Creating New Habits

Let’s talk about habits. How do create them? Why are some habits easy to start and keep and other habits just take me a day or two to unlearn? I decided to look into this more this week.

Charles Duhigg, author of The Power of Habit: Why we do what we do in life and business, talks about his habit of an afternoon cookie in the cafeteria at work in his promotional video. After extensive time of getting a cookie every afternoon, he wanted to break the habit. Let’s be honest. I have habits like this I want to break, but I don’t even notice that I do them. Instead of just substituting a piece of fruit or a carrot for his cookie, he wrote a book. Just kidding, he went on the adventure of learning how habits work. He says he learned that habits have “a cue, a routine and a reward”. In his adventure he took time to determine what triggered the urge. He determined the time of day when the urge started. He also had to determine the reward.

The reward of the habit doesn’t mean it’s the habit itself. Duhigg started doing the same routine while interchanging the cookie for something else. He attempted walking around without getting a cookie. He attempted eating something else at his desk. He learned that the reward wasn’t the cookie. The reward was socializing with colleagues. Once he learned about the habit, he changed it to have a better one. Around the same time every afternoon, he gets up, walks around to talk to a friend in the office and then goes back to work. The reward of visiting with a colleague is the same, just without the habit of the cookie. (You can enjoy this video as well on and find his book there or on Amazon.)

Because I like to dig more, I found out the science of what is happening in our brains. I found the interview with Charles Duhigg from NPR. The interview included this. “Neuroscientists have traced our habit-making behaviors to a part of the brain called the basal ganglia, which also plays a key role in the development of emotions, memories and pattern recognition. Decisions, meanwhile, are made in a different part of the brain called the prefrontal cortex. But as soon as a behavior becomes automatic, the decision-making part of your brain goes into a sleep mode of sorts.” – the Power of Habit by Charles Duhigg. (last viewed 01/07/2021)

What I gained from this is that when we make decisions we use one part of our brains. Once those decisions are in repeat it moves to a part of the brain which doesn’t have to think or make decisions. Habits forming initially takes decisions and this can make patterns harder to form. We may have formed behaviors with rewards we haven’t had to decide over for years.

Let’s talk about one of my habits. Around 3 p.m. every day I go into a slump. I determine the world is ending and I loose my energy. In looking at the cue I learned it started when I worked night shift three days a week. I would nap in the afternoon, get up to eat and drink coffee in preparation of staying up all night. I would often dread the long night and worried about missing out on whatever was happening in the evening with my friends. On the days I wasn’t working I wouldn’t nap. Around 3 p.m. I would feel a slump and rush to get coffee as my reward for my sadness.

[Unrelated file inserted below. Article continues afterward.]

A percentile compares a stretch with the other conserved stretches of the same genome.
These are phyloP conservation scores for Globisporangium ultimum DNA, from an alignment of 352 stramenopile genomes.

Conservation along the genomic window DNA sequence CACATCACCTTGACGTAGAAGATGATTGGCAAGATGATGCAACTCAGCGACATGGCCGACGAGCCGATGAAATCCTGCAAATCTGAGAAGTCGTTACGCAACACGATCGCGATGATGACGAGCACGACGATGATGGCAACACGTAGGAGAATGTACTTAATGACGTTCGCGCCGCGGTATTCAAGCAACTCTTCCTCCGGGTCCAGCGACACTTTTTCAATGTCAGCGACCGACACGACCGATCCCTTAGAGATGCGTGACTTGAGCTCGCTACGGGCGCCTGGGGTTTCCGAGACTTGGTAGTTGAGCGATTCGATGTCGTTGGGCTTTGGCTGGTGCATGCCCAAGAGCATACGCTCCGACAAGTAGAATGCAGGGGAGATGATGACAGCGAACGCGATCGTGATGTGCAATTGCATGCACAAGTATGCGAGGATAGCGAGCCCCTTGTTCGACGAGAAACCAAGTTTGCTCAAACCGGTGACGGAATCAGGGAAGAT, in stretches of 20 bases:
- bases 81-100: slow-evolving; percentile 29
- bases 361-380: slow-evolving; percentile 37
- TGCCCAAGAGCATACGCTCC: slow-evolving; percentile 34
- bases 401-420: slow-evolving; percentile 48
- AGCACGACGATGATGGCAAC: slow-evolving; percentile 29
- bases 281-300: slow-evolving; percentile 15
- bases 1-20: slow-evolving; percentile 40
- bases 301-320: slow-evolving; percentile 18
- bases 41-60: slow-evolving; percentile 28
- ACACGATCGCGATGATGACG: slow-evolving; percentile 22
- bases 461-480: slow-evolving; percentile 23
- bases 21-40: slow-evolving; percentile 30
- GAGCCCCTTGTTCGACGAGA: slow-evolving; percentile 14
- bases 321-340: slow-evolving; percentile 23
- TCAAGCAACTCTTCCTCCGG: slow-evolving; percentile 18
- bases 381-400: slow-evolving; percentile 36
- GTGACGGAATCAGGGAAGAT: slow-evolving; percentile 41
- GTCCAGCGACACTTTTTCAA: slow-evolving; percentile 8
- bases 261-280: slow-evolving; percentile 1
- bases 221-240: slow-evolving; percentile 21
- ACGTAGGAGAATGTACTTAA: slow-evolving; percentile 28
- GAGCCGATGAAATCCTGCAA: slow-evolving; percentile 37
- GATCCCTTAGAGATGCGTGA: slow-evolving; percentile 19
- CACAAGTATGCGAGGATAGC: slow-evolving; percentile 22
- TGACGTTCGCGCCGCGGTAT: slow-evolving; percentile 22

I had noticed this habit (3 p.m., slump, coffee, life was okay), but chocked it up to a low blood sugar issue. I stopped working the night shift and if I was busy during 3 p.m. I would be fine. When my oldest started kindergarten I picked her up at 3 p.m.. I had purpose and the reward was seeing my daughter. My slump seemed to go away. This year, school ends earlier and I went back to the night shift. The same slump returned.

Maybe you have a similar habit you aren’t aware of. I have to determine what cues the habit. This is my next step. I know the world isn’t ending. I can drink less coffee, but I need to change the cue. I am going to focus on the cue this week and I’ll get back to you. Meanwhile, check out the promotional video I found, maybe read Duhigg’s book. It is definitely on my read list.

More and more I am convinced (and will keep talking about it this year) that the habits we have can help bring us back to a place of resilience when the tough stuff hits. When we don’t have to think about the helpful and healthy things we do every day, we can more quickly return to a place of peace and rest after experiencing a stress cycle. (I can’t wait to share what I am learning about the stress cycle in the next few weeks.)

Let’s work on the goals and habits which make every day healthy. Once we do, we plunge into resilience. See you soon and have a great week!


Published by Stephanie Trowbridge

Follower of Jesus. Artist. Wife. Mother.

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